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Suicides and Suicide Attempts

Mental Health and Disorders

Drugs (Pharmaceuticals)

Medicine and Health

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Overprescribing Prompted Warning on Antidepressants


Published: March 24, 2004

The government's warning on Monday that people newly taking antidepressants can become suicidal and must be closely monitored grew at least in part from a concern that the drugs were being handed out too freely and without enough follow-up, especially in children and teenagers.


Dr. Wayne K. Goodman, chairman of psychiatry at the University of Florida College of Medicine and a member of an expert panel that advised the Food and Drug Administration, said, "I think many physicians, and particularly nonpsychiatrists, have been lulled into the notion that these drugs are safe."

He emphasized that the drugs carried few serious physical side effects and a low risk of overdose. But, Dr. Goodman added, "I think what's been underestimated is this behavioral toxicity, which can indirectly lead to problems, including possibly suicidal behavior."

Yesterday many doctors acknowledged that the new warning was sound advice and yet said they worried it might discourage doctors and patients from treating depression.

Dr. Eva Ritvo, an associate professor of psychiatry at the University of Miami, said: "A depressed patient needs to be watched closely, particularly in the initial stages of treatment or when the dosage is raised. This is something we should be doing anyway as mental health professionals."

But, she added, "Untreated depression is dangerous and takes a huge toll on people's lives, and we can only hope this warning doesn't discourage people from seeking treatment."

Patients had mixed reactions.

Some people who suffered depression in the past but shunned medication said the new warnings reinforced their wariness.

Barry Owen, 51, a magazine consultant in San Francisco, refused antidepressants during an emotional crisis.

He said his doctor recommended the drugs a few years ago "because at that point I was pretty severely depressed and having panic attacks and couldn't eat and sleep." Mr. Owen added: "I decided then not to take her advice. And while I don't doubt the usefulness for a lot of people, this new information gives me one more question about them."

But patients who have done well on the drugs were not troubled by the new warnings. Paul Festa, 33, a San Francisco artist and writer, took Zoloft for about a year in 1999, and then Paxil for a year or so after the 2001 terrorist attacks. He said: "I would never hesitate to go back on these medications because I already know that I react extremely well to them. I feel like there should be a warning for people who are depressed that not taking these medications could lead to suicide. If you're depressed, you're putting yourself at risk for all sorts of self-destructive behaviors, up to and including suicide.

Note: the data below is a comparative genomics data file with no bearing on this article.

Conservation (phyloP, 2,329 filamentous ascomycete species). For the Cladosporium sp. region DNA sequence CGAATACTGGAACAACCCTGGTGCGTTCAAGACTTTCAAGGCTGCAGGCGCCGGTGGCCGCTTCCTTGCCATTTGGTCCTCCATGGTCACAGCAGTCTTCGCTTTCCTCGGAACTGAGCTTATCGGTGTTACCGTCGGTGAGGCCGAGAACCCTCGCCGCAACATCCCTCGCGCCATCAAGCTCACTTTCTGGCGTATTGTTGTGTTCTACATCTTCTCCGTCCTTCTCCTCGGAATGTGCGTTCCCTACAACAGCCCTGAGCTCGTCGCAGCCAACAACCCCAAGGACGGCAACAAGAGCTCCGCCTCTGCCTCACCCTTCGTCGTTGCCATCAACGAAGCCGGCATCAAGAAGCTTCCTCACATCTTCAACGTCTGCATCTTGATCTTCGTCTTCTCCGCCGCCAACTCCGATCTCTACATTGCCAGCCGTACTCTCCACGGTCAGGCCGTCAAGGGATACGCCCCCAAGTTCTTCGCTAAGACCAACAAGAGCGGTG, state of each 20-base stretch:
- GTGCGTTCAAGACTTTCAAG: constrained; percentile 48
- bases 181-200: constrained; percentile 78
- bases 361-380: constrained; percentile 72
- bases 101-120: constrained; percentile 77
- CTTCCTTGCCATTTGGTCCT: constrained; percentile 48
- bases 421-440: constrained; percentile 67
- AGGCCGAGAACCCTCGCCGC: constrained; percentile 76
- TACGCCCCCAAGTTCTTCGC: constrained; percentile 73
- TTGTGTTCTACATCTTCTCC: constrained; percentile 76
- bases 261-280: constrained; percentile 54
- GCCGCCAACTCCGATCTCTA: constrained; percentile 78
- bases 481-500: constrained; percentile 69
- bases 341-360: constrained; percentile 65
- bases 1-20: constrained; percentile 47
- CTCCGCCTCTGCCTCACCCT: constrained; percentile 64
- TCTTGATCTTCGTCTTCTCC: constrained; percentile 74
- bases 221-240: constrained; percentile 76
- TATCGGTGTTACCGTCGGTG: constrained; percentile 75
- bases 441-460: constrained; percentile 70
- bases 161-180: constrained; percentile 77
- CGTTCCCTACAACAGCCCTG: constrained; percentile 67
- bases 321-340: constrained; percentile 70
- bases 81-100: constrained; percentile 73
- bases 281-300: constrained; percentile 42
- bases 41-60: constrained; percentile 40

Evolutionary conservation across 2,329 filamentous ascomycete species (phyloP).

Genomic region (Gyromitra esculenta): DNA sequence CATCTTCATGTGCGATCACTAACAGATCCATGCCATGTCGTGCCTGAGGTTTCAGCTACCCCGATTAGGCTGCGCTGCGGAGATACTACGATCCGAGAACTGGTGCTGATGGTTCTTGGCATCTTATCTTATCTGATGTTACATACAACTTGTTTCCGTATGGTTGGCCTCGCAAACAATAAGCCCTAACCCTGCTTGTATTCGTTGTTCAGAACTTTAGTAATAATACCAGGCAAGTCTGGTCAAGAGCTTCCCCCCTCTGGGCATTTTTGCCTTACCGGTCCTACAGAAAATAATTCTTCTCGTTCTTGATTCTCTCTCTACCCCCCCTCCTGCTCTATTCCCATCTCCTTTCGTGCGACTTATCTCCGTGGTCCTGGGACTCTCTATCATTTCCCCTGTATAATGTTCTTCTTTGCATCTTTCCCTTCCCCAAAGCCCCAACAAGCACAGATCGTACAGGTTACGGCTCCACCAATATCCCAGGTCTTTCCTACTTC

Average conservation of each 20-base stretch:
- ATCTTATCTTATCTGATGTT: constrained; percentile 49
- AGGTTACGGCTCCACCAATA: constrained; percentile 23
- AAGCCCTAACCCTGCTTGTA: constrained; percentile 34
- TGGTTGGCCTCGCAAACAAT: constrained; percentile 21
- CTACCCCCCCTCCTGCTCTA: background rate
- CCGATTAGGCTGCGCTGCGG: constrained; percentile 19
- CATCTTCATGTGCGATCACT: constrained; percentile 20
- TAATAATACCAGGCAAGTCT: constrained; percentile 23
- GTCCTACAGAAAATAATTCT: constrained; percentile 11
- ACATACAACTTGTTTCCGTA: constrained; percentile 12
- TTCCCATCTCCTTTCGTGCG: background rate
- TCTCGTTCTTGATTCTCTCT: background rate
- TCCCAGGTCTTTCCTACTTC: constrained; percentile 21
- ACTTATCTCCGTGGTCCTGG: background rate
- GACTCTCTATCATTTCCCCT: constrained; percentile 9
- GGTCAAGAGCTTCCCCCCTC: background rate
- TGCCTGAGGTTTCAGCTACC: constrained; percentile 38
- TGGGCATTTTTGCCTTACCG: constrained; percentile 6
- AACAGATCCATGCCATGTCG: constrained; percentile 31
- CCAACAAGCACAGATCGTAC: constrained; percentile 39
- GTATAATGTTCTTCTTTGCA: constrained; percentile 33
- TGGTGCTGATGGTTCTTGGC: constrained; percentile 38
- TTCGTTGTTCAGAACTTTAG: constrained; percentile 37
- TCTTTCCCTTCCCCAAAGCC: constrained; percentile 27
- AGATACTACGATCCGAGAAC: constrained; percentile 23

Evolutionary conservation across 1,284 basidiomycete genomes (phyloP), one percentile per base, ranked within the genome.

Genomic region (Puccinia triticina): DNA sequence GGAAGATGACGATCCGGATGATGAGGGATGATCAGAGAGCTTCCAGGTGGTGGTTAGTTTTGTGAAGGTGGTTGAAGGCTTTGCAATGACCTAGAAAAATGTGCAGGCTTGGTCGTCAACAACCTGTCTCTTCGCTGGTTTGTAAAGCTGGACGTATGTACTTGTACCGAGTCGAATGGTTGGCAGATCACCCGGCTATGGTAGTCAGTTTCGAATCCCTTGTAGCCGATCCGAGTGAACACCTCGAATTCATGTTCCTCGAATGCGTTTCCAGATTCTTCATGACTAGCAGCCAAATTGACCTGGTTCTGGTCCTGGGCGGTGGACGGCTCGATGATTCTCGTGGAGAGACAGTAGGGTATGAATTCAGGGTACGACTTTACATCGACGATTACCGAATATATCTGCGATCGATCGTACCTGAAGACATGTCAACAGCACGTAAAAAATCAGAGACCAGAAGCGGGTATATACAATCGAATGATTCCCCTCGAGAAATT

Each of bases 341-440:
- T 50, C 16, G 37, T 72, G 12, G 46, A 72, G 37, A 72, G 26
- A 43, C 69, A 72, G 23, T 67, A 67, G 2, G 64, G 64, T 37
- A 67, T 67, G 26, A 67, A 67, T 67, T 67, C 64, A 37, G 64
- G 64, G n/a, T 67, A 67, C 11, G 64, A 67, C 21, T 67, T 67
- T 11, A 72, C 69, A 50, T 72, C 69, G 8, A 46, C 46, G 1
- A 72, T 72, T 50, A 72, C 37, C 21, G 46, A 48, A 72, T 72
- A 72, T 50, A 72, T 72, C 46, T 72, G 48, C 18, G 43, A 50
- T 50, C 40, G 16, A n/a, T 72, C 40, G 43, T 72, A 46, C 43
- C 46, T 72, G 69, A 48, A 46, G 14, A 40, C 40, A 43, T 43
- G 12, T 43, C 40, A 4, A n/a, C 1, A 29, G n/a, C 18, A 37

"When I was depressed, the thought of suicide was crossing my mind more than it ought to have, and the antidepressants got me out of that loop."

The advisory issued Monday by the drug agency asked manufacturers to put detailed warnings about a possible increased risk of suicidal behavior and the need for monitoring on the labels of 10 antidepressants: Prozac, Zoloft, Paxil, Wellbutrin, Luvox, Celexa, Lexapro, Effexor, Serzone and Remeron. The warning included both children and adults.

Studies in children taking the antidepressants have not found an increase in suicide. But studies of some drugs have suggested that they might increase the risk of suicidal thoughts and behaviors. Research has also failed to provide convincing evidence that the drugs are effective in children, making the potential risks even less acceptable. There is no solid data linking use of the drugs to suicide in adults.

Dr. Goodman of Florida said that panelists who met last month were troubled by reports that some doctors were giving patients samples of antidepressants and saying casually "Tell me how you do," rather than scheduling frequent follow-up appointments to make sure patients were tolerating the drugs.

"That is problematic," Dr. Goodman said, "and probably reflects people becoming a little lackadaisical about the downside of these medications in children."

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. Student, 19, in Trial of New Antidepressant Commits Suicide  (February 12, 2004)  $
. Stronger Warning Is Urged on Antidepressants for Teenagers  (February 3, 2004)  $
. Panel Says Zoloft and Cousins Don't Increase Suicide Risk  (January 22, 2004)  $
. British Warning on Antidepressant Use for Youth  (December 11, 2003)  $
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